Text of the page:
96 of 103 people found the following review helpful
THERE IS MORE TO THIS THAN MEETS THE EYE..,
This review is from: The Daughter Of Time (Paperback)
This is a wonderful genre bending book...part mystery, part history. Written by Scotswoman Elizabeth MacIntosh, who wrote under the pen name Josephine Tey, it was first published in 1951. It is tragic that the author died in 1952 and was never to know the pleasure that this book would bring to generations of readers and that the Mystery Writers of America would ultimately rank it fourth among the one hundred best mysteries ever written.
The title of the book is derived from a historical source, as it is attributable to Sir Francis Bacon, "For truth is rightly named after the daughter of time, and not of authority." The book itself is not a traditional mystery but rather an application of deductive reasoning to an actual historical event. The event in question is the murder of the princes in the tower, sons of King Edward IV, allegedly by their uncle, Richard III, who eventually usurped the English throne after the death of his brother. It has been widely held that Richard III did, indeed, murder the two young princes, his nephews, in order to secure his claim to the throne.
The reader is introduced to Scotland Yard Inspector Alan Grant, who is hospitalized and recovering from injuries sustained in the line of duty. While convalescing, he becomes intrigued by a picture of a portrait of Richard III, a likeness with which he is unfamiliar. Grant is puzzled that someone with such a sensitive face could have been such a monster as to murder his two nephews in cold blood. So, our intrepid Inspector decides that he will reconsider the evidence upon which such a dastardly assumption has been based. With the help of an American researcher doing the necessary legwork, Grant compiles enough archival historical fact that incrementally helps him formulate a new theory as to who actually may have murdered the princes in the tower.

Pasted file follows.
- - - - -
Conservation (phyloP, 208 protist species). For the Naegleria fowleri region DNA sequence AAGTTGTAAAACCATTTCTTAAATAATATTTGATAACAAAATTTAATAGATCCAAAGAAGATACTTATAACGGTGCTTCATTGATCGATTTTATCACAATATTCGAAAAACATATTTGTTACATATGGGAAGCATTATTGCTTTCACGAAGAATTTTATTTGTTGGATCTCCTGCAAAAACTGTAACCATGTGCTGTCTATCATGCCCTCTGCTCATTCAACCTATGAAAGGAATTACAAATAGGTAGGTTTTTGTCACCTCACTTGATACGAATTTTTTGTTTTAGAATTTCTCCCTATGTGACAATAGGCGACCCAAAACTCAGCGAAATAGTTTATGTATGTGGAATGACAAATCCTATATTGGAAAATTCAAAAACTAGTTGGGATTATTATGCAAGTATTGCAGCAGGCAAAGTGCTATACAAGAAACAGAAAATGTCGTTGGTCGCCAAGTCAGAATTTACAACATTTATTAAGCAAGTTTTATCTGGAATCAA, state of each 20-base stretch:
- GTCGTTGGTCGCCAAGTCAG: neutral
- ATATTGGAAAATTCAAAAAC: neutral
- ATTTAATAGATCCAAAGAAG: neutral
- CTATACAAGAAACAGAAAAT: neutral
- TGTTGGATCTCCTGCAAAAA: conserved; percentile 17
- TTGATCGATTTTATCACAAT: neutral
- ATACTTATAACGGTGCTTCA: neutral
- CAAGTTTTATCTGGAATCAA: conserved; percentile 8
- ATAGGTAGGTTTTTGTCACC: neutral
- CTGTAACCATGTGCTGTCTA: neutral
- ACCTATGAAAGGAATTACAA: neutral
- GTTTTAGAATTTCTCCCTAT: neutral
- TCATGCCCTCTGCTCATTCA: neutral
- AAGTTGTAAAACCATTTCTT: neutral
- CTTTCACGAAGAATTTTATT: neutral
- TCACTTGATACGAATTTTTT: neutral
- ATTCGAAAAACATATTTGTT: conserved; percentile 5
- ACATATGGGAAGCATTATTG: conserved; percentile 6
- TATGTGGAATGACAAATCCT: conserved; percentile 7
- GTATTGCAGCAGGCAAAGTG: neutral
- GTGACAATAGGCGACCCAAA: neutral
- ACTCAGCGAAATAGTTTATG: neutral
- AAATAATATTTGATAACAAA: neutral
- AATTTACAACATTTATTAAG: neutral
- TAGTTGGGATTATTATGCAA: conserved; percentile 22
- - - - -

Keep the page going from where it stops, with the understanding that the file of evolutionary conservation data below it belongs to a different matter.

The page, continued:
This analysis and reformulation is done as though it were being argued to a jury. Indeed, so persuasive is Inspector Grant through the application of some insightful deductive reasoning and clever dialogue that the reader comes away thinking that Grant has solved one of the most intriguing historical mysteries of all time. This is certainly an unusual book conceptually but one that succeeds brilliantly. It should appeal to those readers who enjoy having a mystery unraveled, as well as to those who harbor a love of English history. Bravo!
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Initial post: 28 Oct 2011 13:39:51 BDT
Robert. Ferrieux says:
This book certainly gave me food for thought about Richard III . We all see him as Shakespeare (and, brilliantly, Laurence Olivier) manipulated us into seeing him. But Tey's viewpoint puts him into a completely different position....one which I'm very much tempted to consider!
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